SLC students collaborate on James Joyce inspired film riverrun

The poster for riverrun. Visit and like the official Facebook page at www.facebook.com/RiverRunMovie 

The poster for riverrun. Visit and like the official Facebook page at www.facebook.com/RiverRunMovie 

Haunting, beautifully shot, and with a brilliant cast, the student film Riverrun has garnered some attention over the past few months in small circles among the Sarah Lawrence community. Currently in the final stages of production, this film is shaping up to be, both in appearance and content, a very thought-provoking drama.

The film’s protagonist, played by Hannah Cohen-Lawlor (‘17), awakens in a purgatory that resembles her hometown, as she has just passed away. Her guide, played by Alex Carroll (‘16), walks her to her final judgment. On the way, they reminisce about significant events from her past life, mostly from young adulthood and growing up in a heavily Catholic home and school. Riverrun explores the roles of faith and religion in today’s society, as well as the highly relatable pressure that arises from needing to meet expectations.

“We decided that we would focus on a certain incident […] and how that incident affected the rest of her life, even into death,” Carroll says. Screenwriter, co-star, and executive producer, he derived inspiration from several literary sources: “Definitely Dante’s Inferno, and most of James Joyce’s works, as the title would suggest, had some influence on the project in the early stages.” 

The title itself is the first word of Joyce’s novel, Finnegan’s Wake, but corresponds to the plot arc in terms of the protagonist’s journey, and the mistakes and small joys that tossed her through life.

Behind the scenes are Amit Sankaran (‘17) and Richie Warke (‘18), who have been working hard to bring this tragic story to life. “I want this film to be very beautiful, and give new filmmakers ideas on how to make a cheap movie look really good,” director Cameron Martinez (‘16) said. 

Sankaran, the gaffer on set, bases his setups on lessons from past photography jobs, both amateur and professional, the lessons learned in Misael Sanchez’s “Working with Light and Shadows” class and various other projects at SLC. He said, “learning the way different lights look and interact in different environments has helped me develop and execute the vision that we, the crew, have put together for this film.”

 Warke brings his two years of DSLR filmmaking to the table, in an effective collaboration with the others. Along with the importance of creating a pretty scene, Sankaran emphasizes the simplicity he required of the light setups, since “[the] script is very performance-driven, and I didn’t want to get in the way of overcomplicated lighting.” Because most of the shoots take place late at night, yet the scenes are set during the day, recreating nonexistent light is a significant challenge, which Amit and Richie have successfully risen to meet. Warke too believes in creating “a look that is both clean and focused. [For example] throughout the short we used maximum aperture […] the subject would be in focus and the background would be blurred. This way the focus would be directed towards the subjects.”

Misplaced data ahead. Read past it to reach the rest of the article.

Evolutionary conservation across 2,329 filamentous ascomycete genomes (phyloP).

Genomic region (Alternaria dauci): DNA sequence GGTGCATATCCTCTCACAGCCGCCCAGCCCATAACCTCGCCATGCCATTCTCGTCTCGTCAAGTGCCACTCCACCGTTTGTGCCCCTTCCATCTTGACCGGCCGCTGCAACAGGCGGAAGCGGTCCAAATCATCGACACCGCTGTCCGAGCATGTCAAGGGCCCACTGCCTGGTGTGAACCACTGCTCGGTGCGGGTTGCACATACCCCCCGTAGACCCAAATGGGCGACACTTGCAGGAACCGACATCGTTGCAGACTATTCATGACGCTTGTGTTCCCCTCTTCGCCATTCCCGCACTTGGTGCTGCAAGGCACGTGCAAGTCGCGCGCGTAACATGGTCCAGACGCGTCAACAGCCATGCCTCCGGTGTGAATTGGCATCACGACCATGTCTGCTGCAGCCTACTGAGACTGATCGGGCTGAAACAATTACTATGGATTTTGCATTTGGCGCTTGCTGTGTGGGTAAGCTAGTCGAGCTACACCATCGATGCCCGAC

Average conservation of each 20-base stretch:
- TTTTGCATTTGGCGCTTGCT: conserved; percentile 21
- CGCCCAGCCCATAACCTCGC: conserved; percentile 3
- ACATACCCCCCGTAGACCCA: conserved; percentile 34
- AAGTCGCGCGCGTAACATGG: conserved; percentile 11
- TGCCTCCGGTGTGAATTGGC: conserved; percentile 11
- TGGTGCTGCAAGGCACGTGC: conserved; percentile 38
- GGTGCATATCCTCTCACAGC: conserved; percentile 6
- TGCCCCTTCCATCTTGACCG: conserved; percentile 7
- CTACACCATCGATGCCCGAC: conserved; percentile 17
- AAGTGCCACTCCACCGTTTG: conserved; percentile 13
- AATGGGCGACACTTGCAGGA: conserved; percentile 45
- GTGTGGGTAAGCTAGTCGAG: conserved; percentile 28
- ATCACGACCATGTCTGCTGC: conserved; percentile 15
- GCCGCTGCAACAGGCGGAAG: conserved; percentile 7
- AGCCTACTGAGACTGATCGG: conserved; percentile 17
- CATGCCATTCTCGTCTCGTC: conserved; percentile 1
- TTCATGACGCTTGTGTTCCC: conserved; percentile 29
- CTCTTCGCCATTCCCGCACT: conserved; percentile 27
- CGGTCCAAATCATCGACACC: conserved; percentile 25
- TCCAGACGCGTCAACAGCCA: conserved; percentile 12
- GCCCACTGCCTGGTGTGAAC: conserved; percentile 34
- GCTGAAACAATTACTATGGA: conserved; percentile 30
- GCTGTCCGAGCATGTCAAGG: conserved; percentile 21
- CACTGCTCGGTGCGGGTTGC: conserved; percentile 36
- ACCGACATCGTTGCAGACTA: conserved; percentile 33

One of the highlights of Riverrun is the deeply moving score written by Jacob Rozmajzl, a freshman at James Madison University studying opera, composition, and the music industry. A sample of his music can be found in the film’s trailer.

Despite the heaviness of the film’s content, on set the vibe is generally lively and positive; it is clear every crewmember not only wants to create a fantastic final product, but also enjoys the company and collaboration with one another. Even when shooting externals on a frigid night, there will still be ample jokes passed around in between takes. “It’s great because you get really close with the rest of your crew,” Cohen-Lawlor says, “You’re always lucky to get a chance to work with your friends.”

With Martinez at the helm of production and a multitalented crew, this is a film worth seeing. “This film asks questions that aren’t really asked in mainstream cinema,” Martinez says, “Hopefully audiences have an emotional reaction and can connect with it.” Cohen-Lawlor agrees the work “was wonderfully written […] I hope anyone who watches it walks away entertained, but also with new insight into the human condition. Not to mention, the actors and crew did some amazing work that deserves to be seen.”

The release date of Riverrun is yet to be determined but until then check out the trailer.

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The Phoenix is a non-profit, student-run publication representing the voices and opinions of Sarah Lawrence College community members. Our print edition publishes bi-weekly on Tuesdays, and our online edition is updated multiple times per week. Anyone may attend our open meetings at 9:00 PM on Wednesday nights in the North Room of the Pub.